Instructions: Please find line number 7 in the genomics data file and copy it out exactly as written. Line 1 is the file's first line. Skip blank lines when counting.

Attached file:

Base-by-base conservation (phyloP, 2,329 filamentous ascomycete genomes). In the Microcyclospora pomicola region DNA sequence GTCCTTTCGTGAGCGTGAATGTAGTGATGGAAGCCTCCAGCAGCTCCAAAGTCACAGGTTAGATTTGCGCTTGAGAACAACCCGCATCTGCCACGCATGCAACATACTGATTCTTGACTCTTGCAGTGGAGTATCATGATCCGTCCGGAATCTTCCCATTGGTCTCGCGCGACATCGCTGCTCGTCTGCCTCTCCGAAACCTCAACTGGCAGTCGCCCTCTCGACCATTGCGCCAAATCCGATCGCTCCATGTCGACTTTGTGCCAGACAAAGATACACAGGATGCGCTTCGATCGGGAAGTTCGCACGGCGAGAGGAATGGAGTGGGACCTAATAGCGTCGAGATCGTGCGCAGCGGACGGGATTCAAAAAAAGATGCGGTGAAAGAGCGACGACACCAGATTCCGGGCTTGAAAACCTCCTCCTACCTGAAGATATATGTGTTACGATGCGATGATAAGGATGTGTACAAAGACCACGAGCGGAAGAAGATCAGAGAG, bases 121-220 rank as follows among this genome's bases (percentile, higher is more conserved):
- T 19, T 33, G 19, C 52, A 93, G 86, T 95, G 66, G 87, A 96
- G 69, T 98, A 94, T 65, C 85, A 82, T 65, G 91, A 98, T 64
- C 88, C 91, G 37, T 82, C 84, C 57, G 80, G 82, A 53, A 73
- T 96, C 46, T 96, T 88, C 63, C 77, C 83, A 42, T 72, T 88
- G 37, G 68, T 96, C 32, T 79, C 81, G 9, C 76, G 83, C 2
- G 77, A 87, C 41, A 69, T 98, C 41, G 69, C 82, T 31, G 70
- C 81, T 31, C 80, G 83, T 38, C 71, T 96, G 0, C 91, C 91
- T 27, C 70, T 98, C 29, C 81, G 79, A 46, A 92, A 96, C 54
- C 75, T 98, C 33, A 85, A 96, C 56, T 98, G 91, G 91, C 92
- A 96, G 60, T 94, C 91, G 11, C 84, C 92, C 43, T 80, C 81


- G 77, A 87, C 41, A 69, T 98, C 41, G 69, C 82, T 31, G 70